This Eid, Begin Fighting Childhood Obesity

After a month of abstinence and self-restraint, `Eid Al-Fitr is celebrated with festivities of food.

Sweet dishes frequently play a central role in these feasts with hours of preparation going into the making of creamy halva, crispy baklava drizzled with honey syrup, and other delectable pastries.

Adults are not the only ones who enjoy such treats, and it is often the children who indulge in them the most. Popular gifts for children are chocolates, candy, and other sweets.

Therefore, it is not surprising that many youngsters gain excess weight during this blessed holiday in particular.

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Worldwide Epidemic

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According to the reports of the International Journal of Pediatric Obesity, childhood obesity is on the rise worldwide. The percentage of overweight children is due to increase dramatically in Southeast Asia and the Middle East.

A child is considered obese when he or she is well-above the recommended weight for his or her height and age (USA Today).

Overweight children are at risk for and susceptible to diseases that were once only limited to adults (such as diabetes, high blood pressure, heart disease and other ailments). They are also more likely to be overweight through their adult years.

Obesity Contributors

Although genetics may play a part in contributing to childhood obesity, most children are overweight because they eat in excess and exercise too little (Mayo Clinic).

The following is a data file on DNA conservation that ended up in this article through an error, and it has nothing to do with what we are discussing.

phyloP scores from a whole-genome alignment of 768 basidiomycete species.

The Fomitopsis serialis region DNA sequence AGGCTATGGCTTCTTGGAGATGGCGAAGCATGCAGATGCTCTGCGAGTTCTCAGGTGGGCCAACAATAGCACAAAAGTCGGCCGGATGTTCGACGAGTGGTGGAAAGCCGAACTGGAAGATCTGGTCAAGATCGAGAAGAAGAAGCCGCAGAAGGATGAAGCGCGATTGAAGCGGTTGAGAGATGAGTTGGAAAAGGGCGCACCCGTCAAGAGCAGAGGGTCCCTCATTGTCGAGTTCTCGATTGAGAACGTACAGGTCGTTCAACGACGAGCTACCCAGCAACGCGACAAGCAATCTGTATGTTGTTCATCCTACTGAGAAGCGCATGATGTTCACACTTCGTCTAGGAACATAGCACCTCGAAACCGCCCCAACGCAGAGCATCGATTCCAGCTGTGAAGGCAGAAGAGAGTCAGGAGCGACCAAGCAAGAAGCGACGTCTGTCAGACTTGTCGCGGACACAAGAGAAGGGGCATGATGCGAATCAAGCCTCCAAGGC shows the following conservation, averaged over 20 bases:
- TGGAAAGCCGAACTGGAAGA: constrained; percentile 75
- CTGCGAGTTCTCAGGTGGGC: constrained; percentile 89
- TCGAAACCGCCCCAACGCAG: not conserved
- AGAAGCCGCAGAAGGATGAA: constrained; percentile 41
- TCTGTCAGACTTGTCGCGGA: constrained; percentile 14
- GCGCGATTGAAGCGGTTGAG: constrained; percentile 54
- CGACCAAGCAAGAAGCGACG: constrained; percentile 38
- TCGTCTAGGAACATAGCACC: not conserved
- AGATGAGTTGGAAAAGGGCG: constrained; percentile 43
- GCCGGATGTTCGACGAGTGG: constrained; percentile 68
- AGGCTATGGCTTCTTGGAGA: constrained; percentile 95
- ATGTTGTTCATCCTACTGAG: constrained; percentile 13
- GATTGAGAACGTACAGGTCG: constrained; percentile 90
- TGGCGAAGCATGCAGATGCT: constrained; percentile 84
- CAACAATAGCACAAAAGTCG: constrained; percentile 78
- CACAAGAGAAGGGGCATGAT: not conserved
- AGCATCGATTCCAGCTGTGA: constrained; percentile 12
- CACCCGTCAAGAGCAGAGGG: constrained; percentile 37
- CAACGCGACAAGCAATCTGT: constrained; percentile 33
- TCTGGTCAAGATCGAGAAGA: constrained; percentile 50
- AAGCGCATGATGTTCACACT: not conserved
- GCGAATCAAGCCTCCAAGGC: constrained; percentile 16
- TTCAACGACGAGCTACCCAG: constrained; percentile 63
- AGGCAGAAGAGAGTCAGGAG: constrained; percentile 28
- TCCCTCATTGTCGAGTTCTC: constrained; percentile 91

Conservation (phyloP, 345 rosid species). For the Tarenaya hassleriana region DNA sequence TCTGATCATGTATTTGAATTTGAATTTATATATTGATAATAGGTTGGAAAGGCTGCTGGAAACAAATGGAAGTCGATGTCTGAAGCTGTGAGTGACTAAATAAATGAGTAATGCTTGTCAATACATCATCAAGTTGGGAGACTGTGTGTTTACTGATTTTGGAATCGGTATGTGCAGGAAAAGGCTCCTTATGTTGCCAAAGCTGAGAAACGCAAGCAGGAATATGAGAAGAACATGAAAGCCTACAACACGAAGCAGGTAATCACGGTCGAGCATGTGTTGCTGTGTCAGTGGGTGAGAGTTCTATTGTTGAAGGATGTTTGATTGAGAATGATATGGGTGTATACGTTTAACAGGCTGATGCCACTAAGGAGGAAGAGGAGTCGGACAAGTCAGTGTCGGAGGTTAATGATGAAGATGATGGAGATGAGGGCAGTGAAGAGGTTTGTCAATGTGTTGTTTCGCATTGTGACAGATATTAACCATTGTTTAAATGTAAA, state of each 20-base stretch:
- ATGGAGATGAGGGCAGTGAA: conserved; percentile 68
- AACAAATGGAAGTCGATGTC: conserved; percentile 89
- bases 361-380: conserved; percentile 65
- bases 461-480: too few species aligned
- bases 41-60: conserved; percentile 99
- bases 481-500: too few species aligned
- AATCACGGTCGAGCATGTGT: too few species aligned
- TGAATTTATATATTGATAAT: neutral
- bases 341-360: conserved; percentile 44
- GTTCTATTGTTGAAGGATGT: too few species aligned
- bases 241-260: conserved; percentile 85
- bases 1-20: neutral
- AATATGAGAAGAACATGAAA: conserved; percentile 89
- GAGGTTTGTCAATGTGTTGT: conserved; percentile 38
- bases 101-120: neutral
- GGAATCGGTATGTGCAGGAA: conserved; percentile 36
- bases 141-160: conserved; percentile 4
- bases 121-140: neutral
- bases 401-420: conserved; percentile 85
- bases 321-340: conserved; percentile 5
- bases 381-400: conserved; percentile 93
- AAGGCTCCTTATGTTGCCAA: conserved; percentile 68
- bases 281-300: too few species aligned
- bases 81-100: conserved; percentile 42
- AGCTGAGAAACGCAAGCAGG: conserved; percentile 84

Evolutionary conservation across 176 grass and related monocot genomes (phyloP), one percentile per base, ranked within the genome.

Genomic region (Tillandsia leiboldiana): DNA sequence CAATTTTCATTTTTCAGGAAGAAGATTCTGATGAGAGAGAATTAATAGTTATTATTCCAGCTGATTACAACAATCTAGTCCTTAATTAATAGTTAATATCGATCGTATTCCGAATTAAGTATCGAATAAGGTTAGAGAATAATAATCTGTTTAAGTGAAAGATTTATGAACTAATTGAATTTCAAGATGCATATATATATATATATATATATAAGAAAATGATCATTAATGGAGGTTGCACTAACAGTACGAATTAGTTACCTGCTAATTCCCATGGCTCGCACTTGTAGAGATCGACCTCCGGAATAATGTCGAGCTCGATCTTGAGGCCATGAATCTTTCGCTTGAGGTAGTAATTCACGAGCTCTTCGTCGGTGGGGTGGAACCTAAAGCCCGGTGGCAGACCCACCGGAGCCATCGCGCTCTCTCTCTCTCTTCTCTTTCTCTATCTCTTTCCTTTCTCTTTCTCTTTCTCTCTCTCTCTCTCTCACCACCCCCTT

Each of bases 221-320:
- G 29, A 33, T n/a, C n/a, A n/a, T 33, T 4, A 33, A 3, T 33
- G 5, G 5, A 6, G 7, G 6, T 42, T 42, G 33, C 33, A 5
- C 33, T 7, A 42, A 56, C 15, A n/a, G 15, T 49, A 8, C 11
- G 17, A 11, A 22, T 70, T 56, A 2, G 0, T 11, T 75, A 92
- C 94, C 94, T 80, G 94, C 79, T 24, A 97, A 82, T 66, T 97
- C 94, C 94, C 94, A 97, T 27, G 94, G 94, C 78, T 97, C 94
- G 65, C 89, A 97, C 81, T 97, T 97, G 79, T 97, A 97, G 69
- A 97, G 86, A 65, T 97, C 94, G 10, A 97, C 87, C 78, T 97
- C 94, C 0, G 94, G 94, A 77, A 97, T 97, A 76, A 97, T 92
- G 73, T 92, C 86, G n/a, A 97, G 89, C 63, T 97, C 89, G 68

Growing up in the midst of a fast-food culture, where one-third of children in the US on any given day eat fast food, has contributed to this phenomenon. The high fat, salt, and sugar content in fast food add on unnecessary and mainly empty calories.

With the advent of unlimited refills of soft drinks, which fast-food chains promote, children are consuming a huge excess of sugary liquids, which are detrimental to their health.

Children who are regular consumers of fast foods fail to make healthy food choices and end up eating far less fruits, grains, vegetables, and milk than they ought to (Davis).

Leading a sedentary lifestyle is another factor that contributes to childhood obesity. As watching TV shows and playing video games increasingly replace outdoor play, children are becoming less and less active and thus are not able to burn off all the extra calories they consume.

Lack of direction and interest from parents is another important factor that causes unhealthy eating patterns in children.

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